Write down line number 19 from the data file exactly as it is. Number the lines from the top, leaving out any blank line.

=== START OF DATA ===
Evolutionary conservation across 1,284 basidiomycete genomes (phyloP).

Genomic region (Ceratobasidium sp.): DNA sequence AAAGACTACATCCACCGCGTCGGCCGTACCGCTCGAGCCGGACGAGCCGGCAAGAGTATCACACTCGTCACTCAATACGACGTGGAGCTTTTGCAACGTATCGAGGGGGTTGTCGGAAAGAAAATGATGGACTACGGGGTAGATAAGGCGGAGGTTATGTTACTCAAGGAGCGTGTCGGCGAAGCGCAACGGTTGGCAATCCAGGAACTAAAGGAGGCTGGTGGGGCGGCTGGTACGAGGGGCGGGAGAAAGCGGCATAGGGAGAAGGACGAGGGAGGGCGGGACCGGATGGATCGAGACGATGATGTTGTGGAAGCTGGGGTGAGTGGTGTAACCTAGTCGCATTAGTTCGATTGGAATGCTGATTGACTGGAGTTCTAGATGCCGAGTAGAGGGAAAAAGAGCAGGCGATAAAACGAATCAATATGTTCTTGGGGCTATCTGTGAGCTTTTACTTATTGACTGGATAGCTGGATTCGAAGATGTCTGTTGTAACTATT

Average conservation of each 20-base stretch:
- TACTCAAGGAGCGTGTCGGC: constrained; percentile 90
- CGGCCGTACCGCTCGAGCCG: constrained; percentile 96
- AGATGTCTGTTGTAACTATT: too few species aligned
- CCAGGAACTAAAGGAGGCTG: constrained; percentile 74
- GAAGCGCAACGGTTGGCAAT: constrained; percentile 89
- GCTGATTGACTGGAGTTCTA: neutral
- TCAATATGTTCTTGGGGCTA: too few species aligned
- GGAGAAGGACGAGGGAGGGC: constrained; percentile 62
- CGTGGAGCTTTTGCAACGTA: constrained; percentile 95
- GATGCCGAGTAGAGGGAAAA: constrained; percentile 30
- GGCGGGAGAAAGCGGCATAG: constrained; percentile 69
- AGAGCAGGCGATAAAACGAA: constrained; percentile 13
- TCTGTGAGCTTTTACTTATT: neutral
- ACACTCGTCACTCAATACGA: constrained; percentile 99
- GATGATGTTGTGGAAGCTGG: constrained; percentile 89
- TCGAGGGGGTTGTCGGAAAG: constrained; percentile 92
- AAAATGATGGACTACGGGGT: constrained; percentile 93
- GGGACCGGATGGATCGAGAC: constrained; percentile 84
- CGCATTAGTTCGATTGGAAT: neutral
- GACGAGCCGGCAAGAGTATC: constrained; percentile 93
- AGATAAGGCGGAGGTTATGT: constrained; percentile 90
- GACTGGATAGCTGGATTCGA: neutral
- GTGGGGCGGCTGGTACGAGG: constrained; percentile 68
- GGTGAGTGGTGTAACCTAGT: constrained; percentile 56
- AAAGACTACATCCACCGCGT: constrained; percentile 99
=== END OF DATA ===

- TCGAGGGGGTTGTCGGAAAG: constrained; percentile 92